From dialysis to chickens, the U.S. Department of Justice and its regulatory compatriot, the Federal Trade Commission, are flexing Uncle Sam’s antitrust muscles, notwithstanding strong headwinds from skeptical judges and juries. As the United States Chamber of Commerce recently warned in a brief filed with the courts, “Allowing [DOJ] to retroactively criminalize behavior strikes at the heart of the ordered liberty guaranteed to all Americans.”
The work of the Justice Department’s Antitrust Division receives far less public attention than its bigger brother, the Criminal Division, and the 93 U.S. attorneys who prosecute the vast majority of cases brought each year against individual and corporate defendants. Still, the broad reach of modern federal antitrust laws, dating to the early 20th century (the Sherman Antitrust Act in 1909 and the Clayton Act five years later), can strike fear into the hearts of major corporations and their executives, who can be targeted for either civil or criminal prosecution, with hefty fines possible in either context.
While far smaller, the FTC can employ its regulatory reach in tandem with the Antitrust Division to boost policy initiatives favored by an administration intent on punishing the business sector. In this regard, the Biden administration has been particularly aggressive. Fortunately for the free market, the results of this push have been less than impressive. However, recent actions by both the FTC and the Antitrust Division clearly signal this administration’s intent to continue using both its civil and criminal powers to attack the business sector.
In a highly unusual if not unprecedented move, the head of the Antitrust Division, Jonathan Kanter, declared that its lawyers would try for a third time to convince a jury that two of the country’s largest poultry producers, Pilgrim’s Pride Corp. and Claxton Poultry Farms, conspired to share pricing data in order to unlawfully restrict competition. The trial actually began earlier this month, despite the fact that two prior jury trials of the companies’ executives resulted in mistrials – a strong sign that the government’s case lacked requisite evidence, and a sentiment echoed publicly by one of the second trial’s jurors.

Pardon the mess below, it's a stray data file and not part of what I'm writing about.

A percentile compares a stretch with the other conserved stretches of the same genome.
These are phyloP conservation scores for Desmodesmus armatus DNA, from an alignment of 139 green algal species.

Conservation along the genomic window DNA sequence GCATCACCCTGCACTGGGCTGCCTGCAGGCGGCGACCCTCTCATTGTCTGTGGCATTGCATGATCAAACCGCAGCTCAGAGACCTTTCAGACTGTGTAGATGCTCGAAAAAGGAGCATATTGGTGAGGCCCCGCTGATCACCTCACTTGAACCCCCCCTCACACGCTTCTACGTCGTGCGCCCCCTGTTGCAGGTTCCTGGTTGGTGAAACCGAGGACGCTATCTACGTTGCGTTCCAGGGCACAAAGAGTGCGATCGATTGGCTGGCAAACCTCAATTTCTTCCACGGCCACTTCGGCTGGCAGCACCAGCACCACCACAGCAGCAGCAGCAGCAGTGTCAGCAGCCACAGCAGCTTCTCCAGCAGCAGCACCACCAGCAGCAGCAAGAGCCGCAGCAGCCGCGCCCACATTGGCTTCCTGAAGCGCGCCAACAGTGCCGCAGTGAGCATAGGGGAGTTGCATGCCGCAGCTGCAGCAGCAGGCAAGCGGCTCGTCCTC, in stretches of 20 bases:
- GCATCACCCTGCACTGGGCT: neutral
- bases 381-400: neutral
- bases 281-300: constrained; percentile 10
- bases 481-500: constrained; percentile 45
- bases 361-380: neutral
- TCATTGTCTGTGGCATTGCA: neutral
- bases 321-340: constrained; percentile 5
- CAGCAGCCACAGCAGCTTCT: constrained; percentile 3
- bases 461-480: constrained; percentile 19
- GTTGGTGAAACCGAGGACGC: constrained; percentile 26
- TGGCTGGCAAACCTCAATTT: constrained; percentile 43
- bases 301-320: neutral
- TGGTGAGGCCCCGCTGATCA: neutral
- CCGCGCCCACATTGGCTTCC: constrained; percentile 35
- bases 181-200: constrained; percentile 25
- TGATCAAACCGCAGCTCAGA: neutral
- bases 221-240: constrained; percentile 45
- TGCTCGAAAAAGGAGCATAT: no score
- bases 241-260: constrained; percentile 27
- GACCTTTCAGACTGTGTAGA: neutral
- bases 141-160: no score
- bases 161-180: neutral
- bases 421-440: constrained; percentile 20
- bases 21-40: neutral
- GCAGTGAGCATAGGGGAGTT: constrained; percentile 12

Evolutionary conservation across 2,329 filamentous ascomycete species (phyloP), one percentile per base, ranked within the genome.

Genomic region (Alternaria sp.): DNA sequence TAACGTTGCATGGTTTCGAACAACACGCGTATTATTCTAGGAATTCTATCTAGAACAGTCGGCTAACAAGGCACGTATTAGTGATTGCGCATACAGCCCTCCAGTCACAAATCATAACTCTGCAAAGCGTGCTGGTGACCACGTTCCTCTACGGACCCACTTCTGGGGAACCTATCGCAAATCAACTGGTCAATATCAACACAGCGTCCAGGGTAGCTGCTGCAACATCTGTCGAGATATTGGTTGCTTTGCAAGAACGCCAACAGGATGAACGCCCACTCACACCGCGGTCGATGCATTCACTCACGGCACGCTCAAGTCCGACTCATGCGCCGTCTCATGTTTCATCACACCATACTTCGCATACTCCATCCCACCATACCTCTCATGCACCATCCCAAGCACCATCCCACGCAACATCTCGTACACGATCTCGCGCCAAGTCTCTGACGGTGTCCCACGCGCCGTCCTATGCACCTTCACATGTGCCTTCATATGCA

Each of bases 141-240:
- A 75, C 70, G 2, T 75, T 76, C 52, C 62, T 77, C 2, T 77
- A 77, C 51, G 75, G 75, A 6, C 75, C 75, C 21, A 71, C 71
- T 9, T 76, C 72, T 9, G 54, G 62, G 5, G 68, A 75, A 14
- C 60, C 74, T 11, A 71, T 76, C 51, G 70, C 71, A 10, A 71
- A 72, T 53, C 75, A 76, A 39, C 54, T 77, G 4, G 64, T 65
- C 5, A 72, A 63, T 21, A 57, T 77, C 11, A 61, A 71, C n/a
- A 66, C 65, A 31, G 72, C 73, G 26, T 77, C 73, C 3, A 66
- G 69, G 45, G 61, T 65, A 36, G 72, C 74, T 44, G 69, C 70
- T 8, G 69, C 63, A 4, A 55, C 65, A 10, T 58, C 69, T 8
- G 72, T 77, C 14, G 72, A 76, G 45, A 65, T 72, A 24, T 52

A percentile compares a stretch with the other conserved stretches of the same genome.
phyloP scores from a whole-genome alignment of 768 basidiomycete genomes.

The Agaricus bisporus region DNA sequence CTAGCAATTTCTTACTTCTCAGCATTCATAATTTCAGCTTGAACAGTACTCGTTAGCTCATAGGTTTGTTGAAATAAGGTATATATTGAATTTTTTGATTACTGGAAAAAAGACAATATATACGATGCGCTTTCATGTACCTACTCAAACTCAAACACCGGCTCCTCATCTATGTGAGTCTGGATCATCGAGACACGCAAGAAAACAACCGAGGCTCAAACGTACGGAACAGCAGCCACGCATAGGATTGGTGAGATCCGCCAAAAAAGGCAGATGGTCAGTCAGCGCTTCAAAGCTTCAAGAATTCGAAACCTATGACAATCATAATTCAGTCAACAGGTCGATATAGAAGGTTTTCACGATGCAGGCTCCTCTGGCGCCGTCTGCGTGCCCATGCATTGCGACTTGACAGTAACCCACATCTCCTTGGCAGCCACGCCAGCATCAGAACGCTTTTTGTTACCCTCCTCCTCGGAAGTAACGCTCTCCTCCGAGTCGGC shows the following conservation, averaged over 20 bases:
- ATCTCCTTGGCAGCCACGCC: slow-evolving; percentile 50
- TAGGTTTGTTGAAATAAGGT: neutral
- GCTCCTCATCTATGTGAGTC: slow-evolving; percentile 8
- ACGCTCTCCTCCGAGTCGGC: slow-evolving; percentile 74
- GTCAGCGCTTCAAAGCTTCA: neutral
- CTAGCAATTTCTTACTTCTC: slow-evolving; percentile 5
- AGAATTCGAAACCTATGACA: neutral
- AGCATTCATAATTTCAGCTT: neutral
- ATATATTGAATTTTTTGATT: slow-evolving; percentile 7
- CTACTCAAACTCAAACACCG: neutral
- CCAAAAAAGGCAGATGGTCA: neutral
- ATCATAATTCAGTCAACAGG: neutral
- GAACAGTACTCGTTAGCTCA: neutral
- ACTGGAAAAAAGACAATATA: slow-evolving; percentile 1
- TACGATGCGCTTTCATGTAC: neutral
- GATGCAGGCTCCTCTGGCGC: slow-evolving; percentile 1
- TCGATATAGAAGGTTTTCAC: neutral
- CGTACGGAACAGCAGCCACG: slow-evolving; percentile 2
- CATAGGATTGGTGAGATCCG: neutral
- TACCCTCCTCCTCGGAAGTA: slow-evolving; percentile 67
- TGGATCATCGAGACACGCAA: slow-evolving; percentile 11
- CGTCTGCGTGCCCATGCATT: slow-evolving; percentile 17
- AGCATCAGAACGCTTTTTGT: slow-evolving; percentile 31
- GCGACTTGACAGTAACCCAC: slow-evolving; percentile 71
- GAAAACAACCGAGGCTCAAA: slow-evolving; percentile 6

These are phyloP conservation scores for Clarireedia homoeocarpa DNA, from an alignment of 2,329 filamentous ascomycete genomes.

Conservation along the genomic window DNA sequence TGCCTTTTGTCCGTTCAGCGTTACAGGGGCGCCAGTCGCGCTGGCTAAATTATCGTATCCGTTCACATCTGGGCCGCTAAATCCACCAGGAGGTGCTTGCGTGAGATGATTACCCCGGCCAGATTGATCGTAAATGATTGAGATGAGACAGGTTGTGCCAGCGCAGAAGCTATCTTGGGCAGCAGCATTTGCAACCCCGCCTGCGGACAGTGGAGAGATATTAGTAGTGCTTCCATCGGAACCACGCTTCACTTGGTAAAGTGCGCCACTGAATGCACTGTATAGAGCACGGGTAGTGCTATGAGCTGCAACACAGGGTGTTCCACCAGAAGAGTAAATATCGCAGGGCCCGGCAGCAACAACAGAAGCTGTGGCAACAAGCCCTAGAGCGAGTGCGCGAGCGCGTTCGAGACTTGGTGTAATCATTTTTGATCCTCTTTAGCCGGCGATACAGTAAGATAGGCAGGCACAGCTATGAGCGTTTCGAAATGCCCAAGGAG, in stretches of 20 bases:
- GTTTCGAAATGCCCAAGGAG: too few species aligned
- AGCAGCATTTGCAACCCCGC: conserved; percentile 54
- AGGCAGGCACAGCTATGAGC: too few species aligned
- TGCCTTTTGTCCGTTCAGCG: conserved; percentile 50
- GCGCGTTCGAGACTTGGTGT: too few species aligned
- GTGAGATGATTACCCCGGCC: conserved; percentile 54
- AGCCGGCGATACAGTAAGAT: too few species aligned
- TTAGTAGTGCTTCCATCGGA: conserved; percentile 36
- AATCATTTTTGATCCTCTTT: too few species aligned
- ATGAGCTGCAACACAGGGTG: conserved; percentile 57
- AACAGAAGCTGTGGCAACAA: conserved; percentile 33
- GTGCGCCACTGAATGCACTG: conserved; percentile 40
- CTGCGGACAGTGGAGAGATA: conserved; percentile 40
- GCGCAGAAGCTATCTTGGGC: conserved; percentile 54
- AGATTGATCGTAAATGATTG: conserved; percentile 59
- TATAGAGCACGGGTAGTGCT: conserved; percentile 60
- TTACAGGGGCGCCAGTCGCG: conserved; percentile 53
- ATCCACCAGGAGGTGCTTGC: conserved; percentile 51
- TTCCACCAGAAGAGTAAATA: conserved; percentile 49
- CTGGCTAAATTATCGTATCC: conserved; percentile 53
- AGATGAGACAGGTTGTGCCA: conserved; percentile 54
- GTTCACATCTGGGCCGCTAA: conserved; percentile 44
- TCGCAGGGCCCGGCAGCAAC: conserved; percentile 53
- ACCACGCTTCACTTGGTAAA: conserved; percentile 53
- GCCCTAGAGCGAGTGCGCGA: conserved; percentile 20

Such back-to-back defeats will almost always convince the feds to drop criminal charges in favor of far more standard civil remedies. But not this Department of Justice.
In a sense, the handwriting on the wall should have been obvious to the Department before starting the third poultry collusion trial on June 6 . In mid-April, a federal jury found DaVita Inc., a major kidney dialysis specialist, and its former CEO innocent of all charges alleging they conspired to restrain trade. The company had simply required its top executive employees to notify the company if they were seeking jobs with the company’s strategic partners – who often weren’t even in the same business sector.
Such non-compete and non-solicit agreements between executive employees and companies in the same fields, known as “non-poaching” agreements, have long been immune from criminal prosecution by the Justice Department, so long as they are reasonably constructed. Interestingly, however, a federal policy to subject such agreements to criminal prosecution appears to have been created out of whole cloth not by legislation or by the courts, but by a Human Resource “guidance” memo issued jointly by the Justice Department and the FTC in October 2016, just prior to that year’s presidential election.
The Department’s decision now to put that policy to the test via criminal prosecution in the DaVita case, and a second similar case, blew up in its face when juries rendered not guilty verdicts in both cases the very same week.
Still, Kanter’s prosecutors persist in pressing the limits of the Department’s powers over what most observers consider normal and acceptable business practices.
The zeal with which this administration intends to continue attacking free market business practices through regulatory edicts is on display also at the FTC.
Although the Commission lacks independent criminal prosecution authority, it has plenary power to issue regulations and to investigate myriad aspects of business practices, including perhaps most notably mergers and acquisitions. It can itself bring costly civil processes against offending businesses and executives, and refer cases for criminal prosecution to the Justice Department.
The ideological perspective of the current 3-2 Democrat majority on the FTC can best be understood by considering that one of Commission Chair Lina Khan’s close allies is Barry Lynn, executive director of the George Soros-funded Open Markets Institute.
With this trio – Lisa Khan at the FTC, Jonathan Kanter at the Justice Department, and Barry Lynn at the OMI – leading the administration’s war against corporate America, we had better gird for many more pitched battles over the next 2½ years.